Willie Nelson says he gives his horses beer, but according to this 1893 article in the Leadville Herald-Democrat, he should be using weed.
Yes, the cure for a worn-down horse is good-old THC.
The article, found buried deep in the coverage of the Grover Cleveland inauguration, talks about how zee Germans and Austrians would need something to get their horses through the high-speed run from Berlin to Vienna -- presumably to refill their beer steins and cheese stashes. They came up with "devices and nostrums" to get the jaded horses and cattle through the drive.
The "orientals" had the best solution, according to one American correspondent. Using their skills with medications, they found that "gunjah" worked best to turn around a jaded horse (much like today with jaded hipsters). And these dudes grew some serious buds, too. Two feet long and three inches wide, according to the report.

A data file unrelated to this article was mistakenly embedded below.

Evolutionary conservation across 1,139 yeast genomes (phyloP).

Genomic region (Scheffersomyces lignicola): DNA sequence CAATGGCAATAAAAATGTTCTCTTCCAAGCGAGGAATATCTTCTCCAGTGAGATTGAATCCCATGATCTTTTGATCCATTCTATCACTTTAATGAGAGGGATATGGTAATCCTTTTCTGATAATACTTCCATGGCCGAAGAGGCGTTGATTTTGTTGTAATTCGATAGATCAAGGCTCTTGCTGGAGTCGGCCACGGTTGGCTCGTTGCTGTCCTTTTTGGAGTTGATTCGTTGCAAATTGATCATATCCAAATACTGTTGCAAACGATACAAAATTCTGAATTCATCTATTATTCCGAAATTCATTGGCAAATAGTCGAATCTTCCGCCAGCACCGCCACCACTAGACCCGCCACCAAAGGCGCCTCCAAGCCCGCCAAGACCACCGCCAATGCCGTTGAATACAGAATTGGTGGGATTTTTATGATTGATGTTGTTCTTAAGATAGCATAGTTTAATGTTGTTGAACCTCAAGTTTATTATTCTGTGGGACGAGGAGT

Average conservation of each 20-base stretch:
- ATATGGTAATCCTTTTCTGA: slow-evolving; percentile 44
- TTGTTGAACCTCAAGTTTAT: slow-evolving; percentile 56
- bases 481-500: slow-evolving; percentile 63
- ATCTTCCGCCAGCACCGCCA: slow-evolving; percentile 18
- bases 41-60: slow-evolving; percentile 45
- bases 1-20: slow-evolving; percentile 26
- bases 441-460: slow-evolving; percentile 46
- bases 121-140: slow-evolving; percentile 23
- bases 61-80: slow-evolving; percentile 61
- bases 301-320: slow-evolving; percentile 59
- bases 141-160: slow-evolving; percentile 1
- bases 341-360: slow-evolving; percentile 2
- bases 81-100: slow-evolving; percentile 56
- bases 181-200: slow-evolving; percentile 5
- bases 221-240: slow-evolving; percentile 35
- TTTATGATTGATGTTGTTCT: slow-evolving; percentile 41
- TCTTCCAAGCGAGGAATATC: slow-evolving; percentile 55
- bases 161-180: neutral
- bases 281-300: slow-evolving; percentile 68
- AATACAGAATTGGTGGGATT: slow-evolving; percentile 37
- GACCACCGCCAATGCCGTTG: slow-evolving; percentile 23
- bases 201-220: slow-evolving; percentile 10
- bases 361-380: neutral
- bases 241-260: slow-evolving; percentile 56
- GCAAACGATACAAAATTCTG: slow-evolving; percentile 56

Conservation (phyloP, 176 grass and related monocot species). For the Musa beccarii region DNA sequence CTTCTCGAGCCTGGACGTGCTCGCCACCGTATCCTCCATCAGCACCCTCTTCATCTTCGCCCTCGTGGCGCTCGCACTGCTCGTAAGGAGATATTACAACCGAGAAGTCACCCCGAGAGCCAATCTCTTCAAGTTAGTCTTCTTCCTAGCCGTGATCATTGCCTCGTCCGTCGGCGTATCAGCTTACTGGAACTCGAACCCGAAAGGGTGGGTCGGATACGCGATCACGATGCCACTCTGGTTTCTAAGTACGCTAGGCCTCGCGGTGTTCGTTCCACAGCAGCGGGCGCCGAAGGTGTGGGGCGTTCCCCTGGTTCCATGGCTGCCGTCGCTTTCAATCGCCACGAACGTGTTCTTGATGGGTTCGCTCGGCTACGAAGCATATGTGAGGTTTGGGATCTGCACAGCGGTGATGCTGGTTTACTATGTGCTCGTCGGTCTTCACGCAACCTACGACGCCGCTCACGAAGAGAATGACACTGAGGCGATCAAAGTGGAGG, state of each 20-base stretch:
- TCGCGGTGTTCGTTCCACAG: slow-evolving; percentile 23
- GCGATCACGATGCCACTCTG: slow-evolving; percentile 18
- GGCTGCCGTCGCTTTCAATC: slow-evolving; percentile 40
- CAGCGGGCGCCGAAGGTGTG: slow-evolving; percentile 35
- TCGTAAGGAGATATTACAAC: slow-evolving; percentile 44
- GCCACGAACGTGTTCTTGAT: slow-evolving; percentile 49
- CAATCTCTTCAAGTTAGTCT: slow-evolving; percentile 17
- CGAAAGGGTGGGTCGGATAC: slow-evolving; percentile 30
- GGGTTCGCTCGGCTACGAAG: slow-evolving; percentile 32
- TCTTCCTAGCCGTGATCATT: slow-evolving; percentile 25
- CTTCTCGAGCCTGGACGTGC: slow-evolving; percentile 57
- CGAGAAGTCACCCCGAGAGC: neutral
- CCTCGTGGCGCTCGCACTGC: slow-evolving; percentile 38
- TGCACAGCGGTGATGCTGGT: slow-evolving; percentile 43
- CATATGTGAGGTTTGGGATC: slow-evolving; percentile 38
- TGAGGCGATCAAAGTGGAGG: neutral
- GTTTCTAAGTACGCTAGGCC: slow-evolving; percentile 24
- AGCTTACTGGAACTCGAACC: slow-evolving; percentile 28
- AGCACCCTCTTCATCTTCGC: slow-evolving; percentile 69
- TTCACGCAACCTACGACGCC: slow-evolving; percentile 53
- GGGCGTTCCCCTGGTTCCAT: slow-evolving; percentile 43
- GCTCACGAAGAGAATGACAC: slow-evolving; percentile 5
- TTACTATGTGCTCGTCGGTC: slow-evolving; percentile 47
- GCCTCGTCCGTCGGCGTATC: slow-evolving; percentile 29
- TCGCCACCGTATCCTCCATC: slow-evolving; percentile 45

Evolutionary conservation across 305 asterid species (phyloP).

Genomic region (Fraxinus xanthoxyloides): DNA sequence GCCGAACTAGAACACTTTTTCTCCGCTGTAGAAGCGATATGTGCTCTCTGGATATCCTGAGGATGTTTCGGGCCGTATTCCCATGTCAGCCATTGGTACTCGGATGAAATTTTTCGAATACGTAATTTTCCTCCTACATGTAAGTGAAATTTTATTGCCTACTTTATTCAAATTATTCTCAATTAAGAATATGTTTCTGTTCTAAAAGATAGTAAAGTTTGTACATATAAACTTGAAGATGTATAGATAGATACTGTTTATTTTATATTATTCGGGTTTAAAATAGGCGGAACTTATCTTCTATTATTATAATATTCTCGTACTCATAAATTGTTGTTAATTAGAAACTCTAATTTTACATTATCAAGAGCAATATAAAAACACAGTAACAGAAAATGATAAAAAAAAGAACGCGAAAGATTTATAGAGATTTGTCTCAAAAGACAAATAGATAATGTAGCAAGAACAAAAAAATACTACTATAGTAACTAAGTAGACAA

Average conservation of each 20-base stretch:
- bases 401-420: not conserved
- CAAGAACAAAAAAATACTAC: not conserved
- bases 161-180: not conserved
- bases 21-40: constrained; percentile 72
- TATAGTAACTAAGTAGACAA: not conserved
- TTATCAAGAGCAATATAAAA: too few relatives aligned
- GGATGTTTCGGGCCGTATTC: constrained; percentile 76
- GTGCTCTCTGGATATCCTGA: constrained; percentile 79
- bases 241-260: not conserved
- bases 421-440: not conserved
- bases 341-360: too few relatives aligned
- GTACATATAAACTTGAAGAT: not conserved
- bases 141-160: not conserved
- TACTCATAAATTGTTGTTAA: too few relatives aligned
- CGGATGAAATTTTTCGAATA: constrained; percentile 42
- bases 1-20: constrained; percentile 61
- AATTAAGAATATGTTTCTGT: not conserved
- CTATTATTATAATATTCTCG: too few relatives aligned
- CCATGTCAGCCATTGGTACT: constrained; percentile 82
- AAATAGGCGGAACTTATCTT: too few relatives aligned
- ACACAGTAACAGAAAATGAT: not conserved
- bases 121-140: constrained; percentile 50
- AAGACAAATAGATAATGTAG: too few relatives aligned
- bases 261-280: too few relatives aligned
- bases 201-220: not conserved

And these super buds saved the day all the time, apparently. Take this wild tale:
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"A very arduous and difficult march was being performed on an unfinished road through a mountainous country. The oxen had a long spell of continuous work and the road was precipitous and foothold was so difficult to get that the cattle became exhausted and totter about helplessly unable to proceed. There could be no halt, for tigers and bears were all around. In this emergency the ever ready and resourcesful drivers, producing their stock of "gunjah" pound up a handful for each bullock, mixed with sugar. The effect was almost instantaneous. The cattle picked up a fresh heart and energy, and trotting on cheerfully soon reached the encampment."
They weren't just giving it to the horses and cows, either: "It is used by smokers, who derive intense enjoyment from its narcotic fumes."
Willie would be proud.